However, while India used this treaty to its advantage, utilized its exclusive rights over the eastern rivers, and constantly planned a water onslaught against Pakistan, we damaged ourselves along the way. Our biggest fault was not building KBD, which succumbed to terrible infighting created through false apprehensions, which India happily fueled. Resultantly, Pakistan, while suffering the worst water shortage, lets more than 38 MAF of river water go to waste in the sea.
India also used this failure to build KBD against Pakistan to push the idea of ‘Treaty II’. They argue that water is a global asset, while Pakistan is wasting it, and India is entitled to stop this water on the upper Indus, Jhelum, and Chenab to fulfill its needs. Instead of countering this by categorically stating that we, too, intend to build KBD, one finds constant statements from successive governments in Sindh, Khyber Pakhtunkhwa, Balochistan, and sometimes even from federal ministers, asserting that KBD will not be built. I pray that with this latest attack by India, there is no more room for this kind of negligence.
We must win this water war now. The real question is how to tackle this onslaught. It is never too late, and the lawfare thrust on Pakistan must be fought on several fronts. This arbitration will primarily be decided on technical grounds, as we have seen in the past arbitrations conducted under the treaty. Therefore first Pakistan must gather the best technical and legal team of experts in the relevant fields available in the world to represent our nation in this hour of need. With respect, the present ‘delegation’ gathered to represent Pakistan may be well meaning but are not experts and this spells imminent disaster. Remember result of Reko Diq? Is our government sleeping?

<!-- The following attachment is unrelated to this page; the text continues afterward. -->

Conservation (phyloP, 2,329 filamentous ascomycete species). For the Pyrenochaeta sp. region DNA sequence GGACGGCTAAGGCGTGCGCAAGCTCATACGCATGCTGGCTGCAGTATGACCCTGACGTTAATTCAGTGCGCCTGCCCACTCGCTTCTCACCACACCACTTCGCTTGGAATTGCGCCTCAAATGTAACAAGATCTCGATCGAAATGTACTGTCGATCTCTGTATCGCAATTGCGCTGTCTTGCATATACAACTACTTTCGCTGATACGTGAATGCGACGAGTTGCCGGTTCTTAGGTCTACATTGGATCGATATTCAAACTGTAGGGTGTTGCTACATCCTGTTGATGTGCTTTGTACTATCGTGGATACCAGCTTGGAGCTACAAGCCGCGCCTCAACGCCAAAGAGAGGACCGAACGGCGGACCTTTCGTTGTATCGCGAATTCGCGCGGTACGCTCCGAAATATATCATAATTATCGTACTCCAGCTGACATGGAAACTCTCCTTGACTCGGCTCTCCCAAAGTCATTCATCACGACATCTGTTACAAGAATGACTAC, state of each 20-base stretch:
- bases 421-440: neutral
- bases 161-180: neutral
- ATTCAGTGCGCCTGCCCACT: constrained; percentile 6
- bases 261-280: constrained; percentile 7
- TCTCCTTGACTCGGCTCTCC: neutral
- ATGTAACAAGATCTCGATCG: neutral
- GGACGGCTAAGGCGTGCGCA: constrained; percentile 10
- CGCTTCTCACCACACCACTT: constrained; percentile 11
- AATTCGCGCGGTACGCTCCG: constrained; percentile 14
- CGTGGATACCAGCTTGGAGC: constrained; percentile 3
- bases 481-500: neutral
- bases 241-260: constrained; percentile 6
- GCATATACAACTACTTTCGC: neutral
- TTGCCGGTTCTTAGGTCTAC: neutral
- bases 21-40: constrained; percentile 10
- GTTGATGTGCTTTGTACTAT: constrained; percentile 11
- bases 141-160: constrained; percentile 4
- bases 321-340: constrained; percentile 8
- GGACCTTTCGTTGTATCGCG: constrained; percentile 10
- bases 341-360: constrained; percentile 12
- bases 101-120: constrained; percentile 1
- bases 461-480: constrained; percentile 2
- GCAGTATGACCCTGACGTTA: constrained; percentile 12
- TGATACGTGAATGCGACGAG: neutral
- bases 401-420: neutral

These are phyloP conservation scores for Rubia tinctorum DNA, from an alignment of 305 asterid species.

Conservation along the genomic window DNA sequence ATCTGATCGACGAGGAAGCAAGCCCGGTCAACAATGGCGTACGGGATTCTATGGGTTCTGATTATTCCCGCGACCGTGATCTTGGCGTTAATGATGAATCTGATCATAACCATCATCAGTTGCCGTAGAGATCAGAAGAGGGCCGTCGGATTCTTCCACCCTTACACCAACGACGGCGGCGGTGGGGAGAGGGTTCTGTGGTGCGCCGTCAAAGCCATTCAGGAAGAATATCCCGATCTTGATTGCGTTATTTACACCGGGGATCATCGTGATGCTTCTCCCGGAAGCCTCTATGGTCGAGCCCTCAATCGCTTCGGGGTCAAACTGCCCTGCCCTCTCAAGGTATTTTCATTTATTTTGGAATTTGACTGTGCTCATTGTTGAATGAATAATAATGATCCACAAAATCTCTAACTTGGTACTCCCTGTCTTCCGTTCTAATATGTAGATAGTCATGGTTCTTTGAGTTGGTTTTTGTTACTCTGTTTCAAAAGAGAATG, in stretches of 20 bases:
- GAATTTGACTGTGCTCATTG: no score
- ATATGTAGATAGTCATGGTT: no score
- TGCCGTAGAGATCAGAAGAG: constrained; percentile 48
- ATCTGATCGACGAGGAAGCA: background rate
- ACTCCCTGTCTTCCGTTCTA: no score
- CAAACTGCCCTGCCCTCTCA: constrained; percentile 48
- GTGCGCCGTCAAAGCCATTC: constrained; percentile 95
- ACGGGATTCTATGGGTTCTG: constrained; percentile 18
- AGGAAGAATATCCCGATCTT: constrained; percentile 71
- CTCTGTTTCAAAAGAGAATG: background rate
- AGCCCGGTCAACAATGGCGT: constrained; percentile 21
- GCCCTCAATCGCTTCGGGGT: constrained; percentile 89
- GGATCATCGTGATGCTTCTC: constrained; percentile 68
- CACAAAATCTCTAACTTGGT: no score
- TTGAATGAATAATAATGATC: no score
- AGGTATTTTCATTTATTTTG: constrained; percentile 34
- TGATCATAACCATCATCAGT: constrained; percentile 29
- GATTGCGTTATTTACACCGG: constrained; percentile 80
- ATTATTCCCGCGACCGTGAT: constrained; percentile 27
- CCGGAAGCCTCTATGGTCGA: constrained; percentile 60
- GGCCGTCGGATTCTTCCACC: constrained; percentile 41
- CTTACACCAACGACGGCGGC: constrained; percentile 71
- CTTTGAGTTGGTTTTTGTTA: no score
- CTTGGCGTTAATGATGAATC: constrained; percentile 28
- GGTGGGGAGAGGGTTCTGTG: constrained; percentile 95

The legal position is that the treaty is sacrosanct and cannot be changed, having been implemented irretrievably, and that Pakistan’s right to water is a fundamental human right.
In law, India’s threat to violate the treaty is an unfair means to deprive the natural resources that rightfully belong to Pakistan. But the law on Pakistan’s side is not sufficient in today’s world. The technical and legal strategy has to gel and sync with the political strategy and diplomatic outreach.
Second, therefore, Pakistan has to make the international community, UN, and all human rights organizations understand that since the beginning, Pakistan has implemented the IWT in letter and spirit, allowing India to build as many dams on the rivers assigned to it, and direct its water in whichever place India wants. So much so that these rivers in Pakistan have virtually dried up and are not more than seasonal streams.